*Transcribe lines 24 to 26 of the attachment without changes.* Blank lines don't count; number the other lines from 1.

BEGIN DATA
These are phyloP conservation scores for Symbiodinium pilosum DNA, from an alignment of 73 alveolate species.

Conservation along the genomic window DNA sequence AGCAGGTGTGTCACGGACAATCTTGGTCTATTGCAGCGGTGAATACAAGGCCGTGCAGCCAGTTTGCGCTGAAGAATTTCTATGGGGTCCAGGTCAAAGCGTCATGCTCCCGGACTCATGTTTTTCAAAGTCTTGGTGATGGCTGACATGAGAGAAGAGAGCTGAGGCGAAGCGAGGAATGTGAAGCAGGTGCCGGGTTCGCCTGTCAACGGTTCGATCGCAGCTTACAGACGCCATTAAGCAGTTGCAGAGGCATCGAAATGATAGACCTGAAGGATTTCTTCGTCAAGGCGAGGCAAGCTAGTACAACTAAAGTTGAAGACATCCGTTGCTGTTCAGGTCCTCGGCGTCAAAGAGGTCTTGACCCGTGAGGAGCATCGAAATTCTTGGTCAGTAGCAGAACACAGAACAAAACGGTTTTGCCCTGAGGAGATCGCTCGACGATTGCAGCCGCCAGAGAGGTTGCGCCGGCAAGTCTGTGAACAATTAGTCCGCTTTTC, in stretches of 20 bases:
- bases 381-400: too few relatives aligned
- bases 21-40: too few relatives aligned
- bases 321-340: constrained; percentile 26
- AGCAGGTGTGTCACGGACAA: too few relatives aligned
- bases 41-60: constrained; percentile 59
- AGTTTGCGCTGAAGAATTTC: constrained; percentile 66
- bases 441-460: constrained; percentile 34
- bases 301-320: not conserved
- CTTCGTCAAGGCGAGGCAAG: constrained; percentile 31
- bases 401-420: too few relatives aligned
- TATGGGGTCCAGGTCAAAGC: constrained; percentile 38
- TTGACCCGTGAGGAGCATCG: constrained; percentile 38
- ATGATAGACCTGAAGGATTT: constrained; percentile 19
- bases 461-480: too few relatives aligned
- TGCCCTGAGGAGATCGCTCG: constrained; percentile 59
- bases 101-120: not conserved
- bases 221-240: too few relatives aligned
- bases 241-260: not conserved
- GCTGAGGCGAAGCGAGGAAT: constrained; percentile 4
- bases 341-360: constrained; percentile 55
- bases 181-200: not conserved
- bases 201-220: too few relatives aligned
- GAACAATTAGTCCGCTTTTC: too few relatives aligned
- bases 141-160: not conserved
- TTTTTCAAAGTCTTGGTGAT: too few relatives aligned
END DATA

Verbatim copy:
- bases 201-220: too few relatives aligned
- GAACAATTAGTCCGCTTTTC: too few relatives aligned
- bases 141-160: not conserved